Originally created 10/11/96

Cardinals make it a series

ATLANTA - An October of great expectations has taken a chilly turn for the worse for the Atlanta Braves.

An easy roll through the playoffs to another World Series no longer seems a certainty. Four and out for the St. Louis Cardinals?

Forget it.

If the Braves didn't already realize this year's ride through the National League Championship Series isn't going to be easy, they do now.

Taking advantage of a pair of errors Thursday night, the Cardinals strolled to an 8-3 victory in Game 2 before a sellout crowd of 52,067 fans at Atlanta-Fulton County Stadium, sending the series to St. Louis tied at one game apiece.

This one featured a pitching matchup that appeared a mismatch. Greg Maddux had not lost to the Cardinals since 1994, winning six straight decisions with an 0.79 ERA since then. On the flip side, Cards starter Todd Stottlemyre had lost all three of his starts to the Braves this season and had allowed an average of four runs per game.

In addition, the Braves had won eight straight postseason games at home and had won 15 of their last 18 October contests.

Maddux deserved a better fate. He went 6Š innings and gave up nine hits and eight runs, only three earned. His biggest mistake came in the seventh when the Cards loaded the bases and Gary Gaetti broke open a tight game with a grand slam over the left field wall.

In three starts against the Cardinals this season, a total of 23 innings, Maddux yielded two earned runs. He exceeded that total in three innings, though he left a trail of splinters in his wake.

The Cardinals were helped to a 1-0 lead in the first inning by Marquis Grissom's error on Ron Gant's single and added a pair of runs in the third on broken-bat doubles by Gant and Brian Jordan.

Maddux did everything right, spotting his fastball and changeup well while not issuing a walk, yet found himself trailing 3-0 because of a couple of well-placed bloop hits.

That was all the Cards got against him until the seventh. Maddux kept the ball on the ground the next three innings, getting every out except two by ground ball or strikeout.

In the seventh, Mike Gallego shot a line drive back through the box that almost caught Maddux in the face. Then pinch hitter Mark Sweeney popped up a bunt and the game turned on the play.

Third baseman Chipper Jones dived and trapped the ball, got to his feet and threw wildly past first base, allowing the runners to reach second and third. A walk to Royce Clayton filled the bases and Ray Lankford's sacrifice fly sent the go-ahead run across the plate.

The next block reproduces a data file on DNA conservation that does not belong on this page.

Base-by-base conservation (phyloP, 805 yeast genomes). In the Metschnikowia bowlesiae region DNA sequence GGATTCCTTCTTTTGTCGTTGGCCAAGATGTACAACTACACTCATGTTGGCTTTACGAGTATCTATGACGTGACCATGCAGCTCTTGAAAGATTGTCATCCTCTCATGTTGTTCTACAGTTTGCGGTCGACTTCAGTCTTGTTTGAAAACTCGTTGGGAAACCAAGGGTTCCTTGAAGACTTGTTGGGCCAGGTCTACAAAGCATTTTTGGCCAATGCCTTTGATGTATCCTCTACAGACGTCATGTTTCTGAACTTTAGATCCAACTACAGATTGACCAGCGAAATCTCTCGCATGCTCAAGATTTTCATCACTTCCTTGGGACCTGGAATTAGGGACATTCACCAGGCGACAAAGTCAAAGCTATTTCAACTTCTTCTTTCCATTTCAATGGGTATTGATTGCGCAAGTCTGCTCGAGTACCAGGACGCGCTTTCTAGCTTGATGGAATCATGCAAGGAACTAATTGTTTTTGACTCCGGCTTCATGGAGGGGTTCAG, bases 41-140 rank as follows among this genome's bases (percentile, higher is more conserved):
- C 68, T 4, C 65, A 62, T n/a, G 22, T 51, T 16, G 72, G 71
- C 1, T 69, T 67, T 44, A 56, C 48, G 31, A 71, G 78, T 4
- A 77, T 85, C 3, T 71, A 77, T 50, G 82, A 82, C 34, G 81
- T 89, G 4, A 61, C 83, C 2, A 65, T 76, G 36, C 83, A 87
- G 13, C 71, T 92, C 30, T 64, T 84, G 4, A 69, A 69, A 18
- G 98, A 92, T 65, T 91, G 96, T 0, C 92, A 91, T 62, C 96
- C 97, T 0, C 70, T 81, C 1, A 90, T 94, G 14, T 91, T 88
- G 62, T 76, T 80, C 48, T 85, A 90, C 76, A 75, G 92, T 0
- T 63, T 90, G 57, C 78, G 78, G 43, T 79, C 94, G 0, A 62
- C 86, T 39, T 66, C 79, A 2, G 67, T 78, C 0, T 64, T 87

Maddux almost escaped the inning. He struck out Gant for a second out but intentionally walked Jordan to reload the bases. Wrong choice. Gaetti hit his first pitch over the left field wall, the fifth grand slam in NLCS history, boosting the Cards to an 8-3 lead.

Stottlemyre lost all three starts against the Braves this year with an earned run average of 4.09 but set down the first six hitters he faced with three strikeouts.

The right-hander made a pair of mistakes in the third, the first a leadoff walk to Eddie Perez and a hanging curve to Grissom a few minutes later. Grissom, 2-for-17 in this postseason, carved a chunk from the Cards' lead with a two-run homer into the left field stands.

The Braves finally began to take the measure of Stottlemyre in the sixth. Having shown little patience against him in five innings, they began to take some pitches and the results showed immediately. Grissom led with a single, Mark Lemke drew a walk and Fred McGriff accepted another with one out, loading the bases for Ryan Klesko.

Klesko's single tied the game, but the Braves failed to capitalize further. Rookie Jermaine Dye swung at the first pitch he saw from Stottlemyre and popped out weakly. Then pinch hitter Terry Pendleton struck out, leaving the bases loaded.

It was a missed opportunity that would haunt the Braves.

Braves Notebook

ATLANTA - In less than a month, Steve Avery will become a free agent, which means he may already have made his last start in a Braves uniform.

It's something he's thought about, though not for very long.

"I'm not a real sentimental guy," he said.

Avery hopes to stay with the Braves and said Thursday he would give up free agency for a year and sign a one-year deal to remain in Atlanta. The question is, are the Braves willing to add his $4.2 million salary to the league's largest payroll?

"I think there will be interest in me, but my first choice is to stay here," Avery said. "I can't even give you a second choice. I don't know if they feel they want to keep me or if I should take less money. I'm not going to say I'll take a pay cut here when I can get a healthy raise somewhere else."

Despite three straight mediocre seasons during which his earned run average has been above 4.00, Avery will undoubtedly have many suitors this winter. Knowing they have advantage because he wants to stay, the Braves will probably make him an offer, though at less money than he made this year.

"I haven't given them much reason to want to keep me," Avery admitted. "I haven't made it easy on them. But I'm not just another left-hander. I'm a good pitcher. Somebody is going to make out all right next year."